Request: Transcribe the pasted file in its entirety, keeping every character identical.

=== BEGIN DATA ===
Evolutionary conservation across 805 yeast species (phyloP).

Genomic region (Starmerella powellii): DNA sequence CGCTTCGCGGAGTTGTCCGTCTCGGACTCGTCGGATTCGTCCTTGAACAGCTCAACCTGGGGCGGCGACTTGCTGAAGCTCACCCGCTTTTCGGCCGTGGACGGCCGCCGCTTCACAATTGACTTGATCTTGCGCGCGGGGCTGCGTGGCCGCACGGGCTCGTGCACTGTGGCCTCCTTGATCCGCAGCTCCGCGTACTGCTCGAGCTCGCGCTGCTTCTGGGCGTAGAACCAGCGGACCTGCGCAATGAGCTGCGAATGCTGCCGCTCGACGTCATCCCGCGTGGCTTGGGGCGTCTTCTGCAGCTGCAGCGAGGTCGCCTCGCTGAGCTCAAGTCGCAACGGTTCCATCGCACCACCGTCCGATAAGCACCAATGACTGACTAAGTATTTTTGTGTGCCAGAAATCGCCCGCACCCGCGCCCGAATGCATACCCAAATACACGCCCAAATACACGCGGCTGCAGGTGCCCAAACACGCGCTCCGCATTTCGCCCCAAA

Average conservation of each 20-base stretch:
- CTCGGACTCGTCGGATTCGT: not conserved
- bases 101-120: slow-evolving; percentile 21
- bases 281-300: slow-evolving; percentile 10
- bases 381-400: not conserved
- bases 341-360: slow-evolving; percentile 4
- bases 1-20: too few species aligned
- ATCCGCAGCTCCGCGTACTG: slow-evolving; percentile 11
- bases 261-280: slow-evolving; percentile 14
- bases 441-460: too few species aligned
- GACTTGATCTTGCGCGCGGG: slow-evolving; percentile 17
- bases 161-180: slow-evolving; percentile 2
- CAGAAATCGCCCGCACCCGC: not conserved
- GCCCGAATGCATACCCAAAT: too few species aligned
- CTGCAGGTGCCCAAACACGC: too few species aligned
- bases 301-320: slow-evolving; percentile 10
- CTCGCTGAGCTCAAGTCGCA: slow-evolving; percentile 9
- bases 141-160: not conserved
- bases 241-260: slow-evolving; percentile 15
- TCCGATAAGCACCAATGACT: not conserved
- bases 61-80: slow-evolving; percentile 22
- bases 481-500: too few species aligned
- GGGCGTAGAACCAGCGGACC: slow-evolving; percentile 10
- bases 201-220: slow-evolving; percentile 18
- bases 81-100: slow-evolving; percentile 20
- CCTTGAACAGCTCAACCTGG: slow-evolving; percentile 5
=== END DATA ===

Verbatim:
Evolutionary conservation across 805 yeast species (phyloP).

Genomic region (Starmerella powellii): DNA sequence CGCTTCGCGGAGTTGTCCGTCTCGGACTCGTCGGATTCGTCCTTGAACAGCTCAACCTGGGGCGGCGACTTGCTGAAGCTCACCCGCTTTTCGGCCGTGGACGGCCGCCGCTTCACAATTGACTTGATCTTGCGCGCGGGGCTGCGTGGCCGCACGGGCTCGTGCACTGTGGCCTCCTTGATCCGCAGCTCCGCGTACTGCTCGAGCTCGCGCTGCTTCTGGGCGTAGAACCAGCGGACCTGCGCAATGAGCTGCGAATGCTGCCGCTCGACGTCATCCCGCGTGGCTTGGGGCGTCTTCTGCAGCTGCAGCGAGGTCGCCTCGCTGAGCTCAAGTCGCAACGGTTCCATCGCACCACCGTCCGATAAGCACCAATGACTGACTAAGTATTTTTGTGTGCCAGAAATCGCCCGCACCCGCGCCCGAATGCATACCCAAATACACGCCCAAATACACGCGGCTGCAGGTGCCCAAACACGCGCTCCGCATTTCGCCCCAAA

Average conservation of each 20-base stretch:
- CTCGGACTCGTCGGATTCGT: not conserved
- bases 101-120: slow-evolving; percentile 21
- bases 281-300: slow-evolving; percentile 10
- bases 381-400: not conserved
- bases 341-360: slow-evolving; percentile 4
- bases 1-20: too few species aligned
- ATCCGCAGCTCCGCGTACTG: slow-evolving; percentile 11
- bases 261-280: slow-evolving; percentile 14
- bases 441-460: too few species aligned
- GACTTGATCTTGCGCGCGGG: slow-evolving; percentile 17
- bases 161-180: slow-evolving; percentile 2
- CAGAAATCGCCCGCACCCGC: not conserved
- GCCCGAATGCATACCCAAAT: too few species aligned
- CTGCAGGTGCCCAAACACGC: too few species aligned
- bases 301-320: slow-evolving; percentile 10
- CTCGCTGAGCTCAAGTCGCA: slow-evolving; percentile 9
- bases 141-160: not conserved
- bases 241-260: slow-evolving; percentile 15
- TCCGATAAGCACCAATGACT: not conserved
- bases 61-80: slow-evolving; percentile 22
- bases 481-500: too few species aligned
- GGGCGTAGAACCAGCGGACC: slow-evolving; percentile 10
- bases 201-220: slow-evolving; percentile 18
- bases 81-100: slow-evolving; percentile 20
- CCTTGAACAGCTCAACCTGG: slow-evolving; percentile 5